The unprecedented scope and potential impact of the rapidly morphing covid-19 pandemic on human health, security and livelihood has been reflected in financial markets through a fast and furious decline in risky assets like equities. But as strategists at BNP Paribas noted earlier this week, unlike during previous periods of market turmoil, investor flight into traditional safe-haven assets (such as U.S. Treasuries) hasn’t supported REITs.
Despite cash flow and dividend characteristics that have historically defended better than other equity market sectors during nervous times, listed real estate has been harder-hit than the broader aggregate of U.S. stocks since the coronavirus crisis began to unfold earlier this year. With broader equities down 24% for the year-to-date, listed real estate as a group has declined more than 30%.
Recession: Three Keys to Recovery
In a recent call to clients, Joseph Harvey, President of Cohen & Steers, the New York-based investment management firm with nearly $70 billion in assets under management in listed real assets, said that his firm is operating from a base-case scenario of global recessionary environment for 2020.
In this scenario, a sharp recession in the U.S. would show signs of recovery late in the third quarter in a “U-shaped” pattern, contingent upon three factors: the trajectory of the virus (and the outcome of efforts to control it); political willingness to provide (and willingness of sovereign bond markets to finance) economic stimulus and backstops, and the availability of credit and capital to lower- and non-investment grade companies.
REITs: Three Reasons To Be Constructive
Speaking to clients on the same call, Thomas Bohjalian, Cohen & Steers Portfolio Manager and Head of U.S. Real Estate, said the firm has adjusted its growth projections for listed REITs in 2020 from single digital growth in 2020 and 2021 to average growth of zero in 2020, followed by material re-acceleration, possibly in the double digit range, in 2021.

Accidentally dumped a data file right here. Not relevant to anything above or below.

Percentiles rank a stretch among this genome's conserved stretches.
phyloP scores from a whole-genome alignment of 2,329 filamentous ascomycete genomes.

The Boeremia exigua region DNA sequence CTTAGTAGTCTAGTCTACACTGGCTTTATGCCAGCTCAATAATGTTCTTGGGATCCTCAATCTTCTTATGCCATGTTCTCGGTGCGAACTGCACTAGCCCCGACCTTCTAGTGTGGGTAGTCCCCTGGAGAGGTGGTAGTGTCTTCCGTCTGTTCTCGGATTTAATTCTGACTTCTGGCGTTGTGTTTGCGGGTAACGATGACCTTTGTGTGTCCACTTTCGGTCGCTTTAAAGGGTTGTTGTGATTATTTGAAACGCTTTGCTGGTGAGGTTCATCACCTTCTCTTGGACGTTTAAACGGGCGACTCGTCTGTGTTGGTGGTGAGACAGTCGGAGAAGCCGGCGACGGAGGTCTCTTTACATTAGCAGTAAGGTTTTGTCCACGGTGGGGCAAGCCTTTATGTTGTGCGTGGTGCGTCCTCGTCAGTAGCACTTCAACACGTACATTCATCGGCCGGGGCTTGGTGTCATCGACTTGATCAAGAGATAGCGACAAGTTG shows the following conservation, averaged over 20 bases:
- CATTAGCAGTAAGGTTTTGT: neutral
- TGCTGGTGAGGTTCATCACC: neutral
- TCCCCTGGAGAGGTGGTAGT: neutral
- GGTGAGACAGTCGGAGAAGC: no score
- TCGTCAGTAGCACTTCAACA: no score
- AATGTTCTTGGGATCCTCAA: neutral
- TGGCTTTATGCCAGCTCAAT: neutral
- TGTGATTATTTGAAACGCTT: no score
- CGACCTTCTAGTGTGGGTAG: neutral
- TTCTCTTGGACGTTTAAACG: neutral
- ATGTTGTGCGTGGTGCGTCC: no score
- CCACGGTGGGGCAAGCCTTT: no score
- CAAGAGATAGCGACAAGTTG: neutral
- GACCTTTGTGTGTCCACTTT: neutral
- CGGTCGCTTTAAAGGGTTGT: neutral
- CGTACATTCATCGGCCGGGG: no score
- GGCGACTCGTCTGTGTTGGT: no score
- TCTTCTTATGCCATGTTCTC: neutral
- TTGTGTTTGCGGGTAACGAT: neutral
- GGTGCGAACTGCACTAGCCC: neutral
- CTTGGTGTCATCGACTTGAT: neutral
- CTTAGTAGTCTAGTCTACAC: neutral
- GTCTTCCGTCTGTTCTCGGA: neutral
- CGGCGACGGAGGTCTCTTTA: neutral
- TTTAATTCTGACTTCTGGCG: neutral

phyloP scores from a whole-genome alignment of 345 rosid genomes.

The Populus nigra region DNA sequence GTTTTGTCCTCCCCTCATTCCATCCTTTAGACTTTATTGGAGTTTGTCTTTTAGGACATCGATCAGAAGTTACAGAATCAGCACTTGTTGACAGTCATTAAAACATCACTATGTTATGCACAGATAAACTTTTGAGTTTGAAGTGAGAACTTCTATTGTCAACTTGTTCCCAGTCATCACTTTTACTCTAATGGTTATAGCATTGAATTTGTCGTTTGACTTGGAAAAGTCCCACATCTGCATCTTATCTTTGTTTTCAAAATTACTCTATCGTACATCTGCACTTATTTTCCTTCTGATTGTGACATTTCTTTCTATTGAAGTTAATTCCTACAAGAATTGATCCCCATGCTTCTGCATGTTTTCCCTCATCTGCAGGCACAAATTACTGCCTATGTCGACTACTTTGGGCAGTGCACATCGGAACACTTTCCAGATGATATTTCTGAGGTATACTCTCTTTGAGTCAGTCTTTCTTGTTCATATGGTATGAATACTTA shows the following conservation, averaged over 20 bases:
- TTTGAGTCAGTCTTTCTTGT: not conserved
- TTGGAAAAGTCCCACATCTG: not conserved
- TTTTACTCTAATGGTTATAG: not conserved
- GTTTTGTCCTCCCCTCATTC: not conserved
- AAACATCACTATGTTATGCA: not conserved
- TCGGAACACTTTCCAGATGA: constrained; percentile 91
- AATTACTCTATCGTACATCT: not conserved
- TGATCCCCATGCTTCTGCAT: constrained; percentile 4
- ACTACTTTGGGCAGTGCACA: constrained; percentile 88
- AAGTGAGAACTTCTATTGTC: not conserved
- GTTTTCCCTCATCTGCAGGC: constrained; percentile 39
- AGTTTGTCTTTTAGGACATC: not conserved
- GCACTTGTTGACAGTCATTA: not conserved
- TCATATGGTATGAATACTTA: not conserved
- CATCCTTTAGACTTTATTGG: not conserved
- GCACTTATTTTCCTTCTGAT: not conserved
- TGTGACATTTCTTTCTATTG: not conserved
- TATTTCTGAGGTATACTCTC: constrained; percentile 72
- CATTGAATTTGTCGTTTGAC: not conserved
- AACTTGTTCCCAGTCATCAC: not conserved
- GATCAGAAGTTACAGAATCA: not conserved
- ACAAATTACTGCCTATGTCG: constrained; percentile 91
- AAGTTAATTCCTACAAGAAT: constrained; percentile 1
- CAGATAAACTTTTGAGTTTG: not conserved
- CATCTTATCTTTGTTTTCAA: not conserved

No property type will be completely unaffected by a severe recession, he noted.
But despite the bleak near-term growth forecast, Bohjalian said current balance sheet positions for the listed REITs in the firm’s portfolio are uncommonly strong, due to three key risk mitigation factors: low leverage, staggered [debt] maturities over the next 5-10 years, and access to capital in a well-functioning banking system.
While selected sectors are already experiencing an unprecedented interruption in the cash flows that have traditionally attracted investors to REITs as an asset class, he is constructive on both short-term value and longer-term recovery prospects of “going-concern” business models.
“Investors should expect to see a disruption in cash flow. [But] I think investors are making the assumption that they [REITs] will never come back. That’s a false assumption,” Bohjalian said.
Health Care REITs: Three Targeted Subsectors
Bohjalian was optimistic about the opportunity in needs-based health care REITs, specifically in three targeted subsectors: skilled nursing facilities, whose services are government reimbursed; medical office buildings, which may benefit from a demand shift for treatments done in an outpatient setting; and finally senior housing, where cash flows are experiencing near-term disruption due to widespread quarantines, but where many companies are currently trading at five times cash flow on projected 2021 revenues, thus presenting a compelling value opportunity.
Finally, Bohjalian said that for companies experiencing cash flow interruptions, his team is currently stress-testing balance sheets and modeling cash burn rate scenarios in the expectation that they can survive under that same cash flow disruption while still meeting all maturities and/or obligations.